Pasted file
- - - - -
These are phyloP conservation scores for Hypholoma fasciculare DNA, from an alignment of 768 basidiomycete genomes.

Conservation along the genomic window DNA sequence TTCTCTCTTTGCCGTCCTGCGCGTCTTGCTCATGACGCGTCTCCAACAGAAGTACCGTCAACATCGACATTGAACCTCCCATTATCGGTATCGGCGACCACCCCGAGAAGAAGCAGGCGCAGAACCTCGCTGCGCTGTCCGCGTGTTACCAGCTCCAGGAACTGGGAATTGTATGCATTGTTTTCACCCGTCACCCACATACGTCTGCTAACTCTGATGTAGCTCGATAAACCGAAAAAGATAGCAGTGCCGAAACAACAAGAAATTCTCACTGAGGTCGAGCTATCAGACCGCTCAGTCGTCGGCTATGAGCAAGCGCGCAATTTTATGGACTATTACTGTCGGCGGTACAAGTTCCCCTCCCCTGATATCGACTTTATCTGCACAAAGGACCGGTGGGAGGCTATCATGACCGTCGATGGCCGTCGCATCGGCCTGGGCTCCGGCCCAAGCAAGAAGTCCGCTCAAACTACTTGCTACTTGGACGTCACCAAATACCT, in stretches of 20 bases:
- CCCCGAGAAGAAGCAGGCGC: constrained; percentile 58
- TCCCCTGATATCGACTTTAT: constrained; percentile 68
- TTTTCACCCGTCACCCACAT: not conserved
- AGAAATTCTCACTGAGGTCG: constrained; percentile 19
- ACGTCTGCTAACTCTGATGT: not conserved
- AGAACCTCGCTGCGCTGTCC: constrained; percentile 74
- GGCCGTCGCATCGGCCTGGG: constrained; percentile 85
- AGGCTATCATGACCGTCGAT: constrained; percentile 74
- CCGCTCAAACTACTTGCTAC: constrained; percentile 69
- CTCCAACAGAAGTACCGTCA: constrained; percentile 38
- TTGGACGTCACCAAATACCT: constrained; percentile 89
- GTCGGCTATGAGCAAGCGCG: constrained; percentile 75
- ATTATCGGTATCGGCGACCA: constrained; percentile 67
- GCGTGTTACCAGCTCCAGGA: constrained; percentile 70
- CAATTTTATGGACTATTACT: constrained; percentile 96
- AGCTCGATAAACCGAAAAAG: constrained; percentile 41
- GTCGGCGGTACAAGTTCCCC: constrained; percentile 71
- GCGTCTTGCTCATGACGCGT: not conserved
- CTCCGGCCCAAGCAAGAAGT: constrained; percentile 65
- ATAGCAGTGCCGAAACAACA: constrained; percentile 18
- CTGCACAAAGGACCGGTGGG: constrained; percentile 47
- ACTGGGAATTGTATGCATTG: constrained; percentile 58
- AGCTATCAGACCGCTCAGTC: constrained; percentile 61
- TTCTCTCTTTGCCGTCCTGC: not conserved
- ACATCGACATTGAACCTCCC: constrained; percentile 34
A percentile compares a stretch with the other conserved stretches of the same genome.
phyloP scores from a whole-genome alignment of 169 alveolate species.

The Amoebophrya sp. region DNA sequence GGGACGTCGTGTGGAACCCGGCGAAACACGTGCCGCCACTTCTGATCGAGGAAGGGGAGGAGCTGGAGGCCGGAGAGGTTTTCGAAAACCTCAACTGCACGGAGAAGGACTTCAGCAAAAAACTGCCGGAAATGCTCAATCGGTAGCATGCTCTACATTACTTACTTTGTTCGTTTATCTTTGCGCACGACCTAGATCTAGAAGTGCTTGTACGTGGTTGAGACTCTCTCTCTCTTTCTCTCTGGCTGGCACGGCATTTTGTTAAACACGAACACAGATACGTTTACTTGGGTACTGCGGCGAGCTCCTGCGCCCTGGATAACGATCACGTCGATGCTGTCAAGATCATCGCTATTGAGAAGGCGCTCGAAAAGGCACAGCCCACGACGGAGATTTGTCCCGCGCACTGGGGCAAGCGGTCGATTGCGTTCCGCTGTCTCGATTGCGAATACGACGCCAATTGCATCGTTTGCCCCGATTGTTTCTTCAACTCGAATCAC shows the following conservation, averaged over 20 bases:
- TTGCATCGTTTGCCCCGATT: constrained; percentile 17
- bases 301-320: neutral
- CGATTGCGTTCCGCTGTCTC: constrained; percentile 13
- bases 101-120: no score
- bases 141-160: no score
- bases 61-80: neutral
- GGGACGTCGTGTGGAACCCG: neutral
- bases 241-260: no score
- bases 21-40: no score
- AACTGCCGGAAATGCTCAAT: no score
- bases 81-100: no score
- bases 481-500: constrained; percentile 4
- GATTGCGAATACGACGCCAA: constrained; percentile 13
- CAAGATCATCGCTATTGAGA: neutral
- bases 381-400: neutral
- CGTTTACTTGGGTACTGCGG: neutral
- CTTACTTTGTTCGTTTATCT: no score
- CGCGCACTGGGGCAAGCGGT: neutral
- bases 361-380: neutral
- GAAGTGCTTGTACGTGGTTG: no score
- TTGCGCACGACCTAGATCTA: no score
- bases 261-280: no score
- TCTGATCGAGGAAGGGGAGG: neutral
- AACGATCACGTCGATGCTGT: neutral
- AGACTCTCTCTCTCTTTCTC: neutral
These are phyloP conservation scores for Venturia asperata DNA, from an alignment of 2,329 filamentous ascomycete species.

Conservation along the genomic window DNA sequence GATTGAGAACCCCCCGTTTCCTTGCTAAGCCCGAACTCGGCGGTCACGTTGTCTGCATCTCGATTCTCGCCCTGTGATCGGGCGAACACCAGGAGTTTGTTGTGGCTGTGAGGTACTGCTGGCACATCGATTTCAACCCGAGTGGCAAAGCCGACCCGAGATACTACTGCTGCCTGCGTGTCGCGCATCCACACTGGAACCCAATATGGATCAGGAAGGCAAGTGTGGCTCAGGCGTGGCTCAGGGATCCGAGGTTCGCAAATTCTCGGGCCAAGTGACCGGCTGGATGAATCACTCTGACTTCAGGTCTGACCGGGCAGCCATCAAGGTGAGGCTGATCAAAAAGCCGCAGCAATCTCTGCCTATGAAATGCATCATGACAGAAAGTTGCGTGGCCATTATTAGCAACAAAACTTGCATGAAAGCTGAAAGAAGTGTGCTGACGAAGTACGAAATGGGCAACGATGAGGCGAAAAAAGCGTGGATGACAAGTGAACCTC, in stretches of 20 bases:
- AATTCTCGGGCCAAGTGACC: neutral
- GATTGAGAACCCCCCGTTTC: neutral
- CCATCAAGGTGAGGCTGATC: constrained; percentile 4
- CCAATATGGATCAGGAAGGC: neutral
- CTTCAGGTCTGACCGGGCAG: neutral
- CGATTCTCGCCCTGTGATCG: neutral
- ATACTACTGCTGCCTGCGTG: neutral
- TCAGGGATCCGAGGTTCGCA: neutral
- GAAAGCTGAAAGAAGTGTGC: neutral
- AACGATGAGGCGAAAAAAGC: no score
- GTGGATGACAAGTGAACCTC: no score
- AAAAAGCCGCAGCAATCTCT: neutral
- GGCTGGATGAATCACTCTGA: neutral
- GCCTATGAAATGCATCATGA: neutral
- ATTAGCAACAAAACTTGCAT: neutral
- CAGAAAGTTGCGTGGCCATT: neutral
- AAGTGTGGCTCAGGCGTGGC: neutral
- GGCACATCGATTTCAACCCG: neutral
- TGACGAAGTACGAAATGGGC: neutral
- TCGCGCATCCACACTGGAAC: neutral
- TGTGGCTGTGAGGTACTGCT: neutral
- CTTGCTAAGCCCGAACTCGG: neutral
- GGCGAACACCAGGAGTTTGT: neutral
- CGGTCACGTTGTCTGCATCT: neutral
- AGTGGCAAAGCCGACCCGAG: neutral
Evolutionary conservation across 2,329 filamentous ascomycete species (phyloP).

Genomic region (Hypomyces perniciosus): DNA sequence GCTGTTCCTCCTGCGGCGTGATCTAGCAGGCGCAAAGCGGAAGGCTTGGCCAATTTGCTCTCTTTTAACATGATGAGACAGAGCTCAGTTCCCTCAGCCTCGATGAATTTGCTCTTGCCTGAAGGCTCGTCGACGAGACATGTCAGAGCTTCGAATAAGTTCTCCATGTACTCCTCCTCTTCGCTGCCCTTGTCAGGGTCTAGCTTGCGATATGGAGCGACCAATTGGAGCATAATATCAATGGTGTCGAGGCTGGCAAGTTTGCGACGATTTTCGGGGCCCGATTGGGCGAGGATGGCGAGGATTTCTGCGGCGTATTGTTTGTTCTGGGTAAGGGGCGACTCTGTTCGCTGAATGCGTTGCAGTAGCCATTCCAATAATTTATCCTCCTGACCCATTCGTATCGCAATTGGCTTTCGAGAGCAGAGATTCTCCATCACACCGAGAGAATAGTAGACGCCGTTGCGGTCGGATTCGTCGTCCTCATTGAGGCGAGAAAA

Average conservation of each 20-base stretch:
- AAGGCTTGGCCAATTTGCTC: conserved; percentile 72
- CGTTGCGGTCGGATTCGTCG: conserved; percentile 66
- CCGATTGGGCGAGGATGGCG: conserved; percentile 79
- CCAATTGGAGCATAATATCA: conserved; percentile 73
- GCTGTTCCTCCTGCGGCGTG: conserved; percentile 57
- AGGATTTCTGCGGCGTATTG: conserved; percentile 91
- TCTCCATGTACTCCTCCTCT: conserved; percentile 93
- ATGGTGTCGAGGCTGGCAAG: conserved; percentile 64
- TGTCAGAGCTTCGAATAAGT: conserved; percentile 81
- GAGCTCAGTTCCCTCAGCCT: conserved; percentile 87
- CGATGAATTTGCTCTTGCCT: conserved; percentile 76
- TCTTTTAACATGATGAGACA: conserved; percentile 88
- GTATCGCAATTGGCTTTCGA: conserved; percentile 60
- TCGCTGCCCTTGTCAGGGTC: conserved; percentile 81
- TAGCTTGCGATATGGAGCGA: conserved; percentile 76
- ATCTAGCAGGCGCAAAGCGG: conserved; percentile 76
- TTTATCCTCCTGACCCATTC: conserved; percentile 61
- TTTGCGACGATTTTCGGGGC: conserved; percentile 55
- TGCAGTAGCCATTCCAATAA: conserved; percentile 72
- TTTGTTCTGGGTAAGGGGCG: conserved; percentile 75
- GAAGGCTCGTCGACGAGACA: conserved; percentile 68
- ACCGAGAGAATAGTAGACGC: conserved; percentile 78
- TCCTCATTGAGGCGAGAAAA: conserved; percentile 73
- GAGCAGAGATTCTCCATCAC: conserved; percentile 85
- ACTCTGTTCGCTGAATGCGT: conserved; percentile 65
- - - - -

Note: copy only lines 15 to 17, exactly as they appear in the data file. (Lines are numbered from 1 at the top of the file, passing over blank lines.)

- ATTATCGGTATCGGCGACCA: constrained; percentile 67
- GCGTGTTACCAGCTCCAGGA: constrained; percentile 70
- CAATTTTATGGACTATTACT: constrained; percentile 96